MasterCard aims to replace passwords with biometrics for payments: report

November 14, 2014 - 

Given the prevalence of fingerprint-scanning smartphones, MasterCard has made plans to allow consumers to use biometric authentication instead of passwords to complete online transactions.

According to a report from U.K. technology news site V3, MasterCard wants to take a “multi-layered” approach to authentication that could make use of biometrics such as fingerprint, voice and facial recognition take the place of its current password-based security solution “3D Secure”. It will also be working alongside Visa to accelerate the adoption of new protocols including Apple Pay that would bypass the need for consumers to remember passwords.

MasterCard Authentication Strategy SVP Bob Reany told V3 that one of the threats posed by password-based security is that people are generally bad at remembering different passwords for different services, causing them to use the same password for everything. This makes it easy for accounts to be compromised.

“There’s a big pot gold for the bad guys – they do these attacks on databases of millions of credentials worth thousands of dollars every time you get a compromised card,” he told V3. “It the most attractive thing – you’ve given yourself a hell of a target.”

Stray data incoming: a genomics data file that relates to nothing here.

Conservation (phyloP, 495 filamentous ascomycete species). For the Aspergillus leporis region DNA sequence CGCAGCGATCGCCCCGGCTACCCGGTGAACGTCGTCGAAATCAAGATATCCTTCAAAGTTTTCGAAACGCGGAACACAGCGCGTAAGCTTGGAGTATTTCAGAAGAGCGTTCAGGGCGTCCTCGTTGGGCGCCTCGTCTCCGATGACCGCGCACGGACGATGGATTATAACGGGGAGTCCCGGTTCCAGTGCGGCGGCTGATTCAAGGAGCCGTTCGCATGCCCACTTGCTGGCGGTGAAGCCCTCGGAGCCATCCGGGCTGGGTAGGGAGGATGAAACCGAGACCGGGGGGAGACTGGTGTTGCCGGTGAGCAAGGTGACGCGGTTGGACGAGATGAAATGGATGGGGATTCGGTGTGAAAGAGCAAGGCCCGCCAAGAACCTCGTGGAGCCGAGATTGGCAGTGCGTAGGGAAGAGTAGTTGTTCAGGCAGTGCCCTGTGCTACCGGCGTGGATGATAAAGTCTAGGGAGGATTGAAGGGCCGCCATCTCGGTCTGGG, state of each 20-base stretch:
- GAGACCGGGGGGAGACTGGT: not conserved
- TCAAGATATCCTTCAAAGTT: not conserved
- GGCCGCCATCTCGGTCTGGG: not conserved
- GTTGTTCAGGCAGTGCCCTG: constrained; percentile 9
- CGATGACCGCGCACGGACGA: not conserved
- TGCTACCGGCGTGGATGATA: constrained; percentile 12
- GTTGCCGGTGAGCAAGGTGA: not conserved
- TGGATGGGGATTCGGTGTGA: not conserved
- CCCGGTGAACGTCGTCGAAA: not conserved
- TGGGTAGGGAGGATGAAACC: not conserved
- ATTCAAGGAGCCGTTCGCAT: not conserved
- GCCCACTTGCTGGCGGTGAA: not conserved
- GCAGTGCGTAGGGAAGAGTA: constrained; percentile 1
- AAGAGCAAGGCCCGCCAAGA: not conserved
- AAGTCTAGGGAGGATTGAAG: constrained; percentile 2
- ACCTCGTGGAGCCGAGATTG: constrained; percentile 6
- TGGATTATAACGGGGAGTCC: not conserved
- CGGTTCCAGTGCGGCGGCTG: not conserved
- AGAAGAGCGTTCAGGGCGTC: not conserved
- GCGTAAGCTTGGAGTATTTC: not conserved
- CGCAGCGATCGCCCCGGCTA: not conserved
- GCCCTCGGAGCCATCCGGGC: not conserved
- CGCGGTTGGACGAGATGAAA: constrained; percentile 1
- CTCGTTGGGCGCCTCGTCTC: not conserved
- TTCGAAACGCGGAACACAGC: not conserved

Reany said Visa and Mastercard are working with Apple to bring Apple Pay contactless payments to Europe, which is a topic on which Apple has yet to made a statement.

MasterCard and Visa are aiming to bring new, widely adopted protocols online as early as 2015.

Providing alternatives to passwords that can be easily stolen or forgotten, Mastercard has already partnered with Zwipe in October to launch a fingerprint authenticated payment card for contactless payments, and announced plans to use the Nymi Band ECG-authentication wristband for contactless transactions in Canada before the end of the year.

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About Stephen Mayhew

Stephen Mayhew is the publisher and co-founder of Biometrics Research Group, Inc.. His experience includes a mix of entrepreneurship, brand development and publishing. Stephen attended Carleton University and lives in Toronto, Canada. Connect with Stephen on LinkindIn.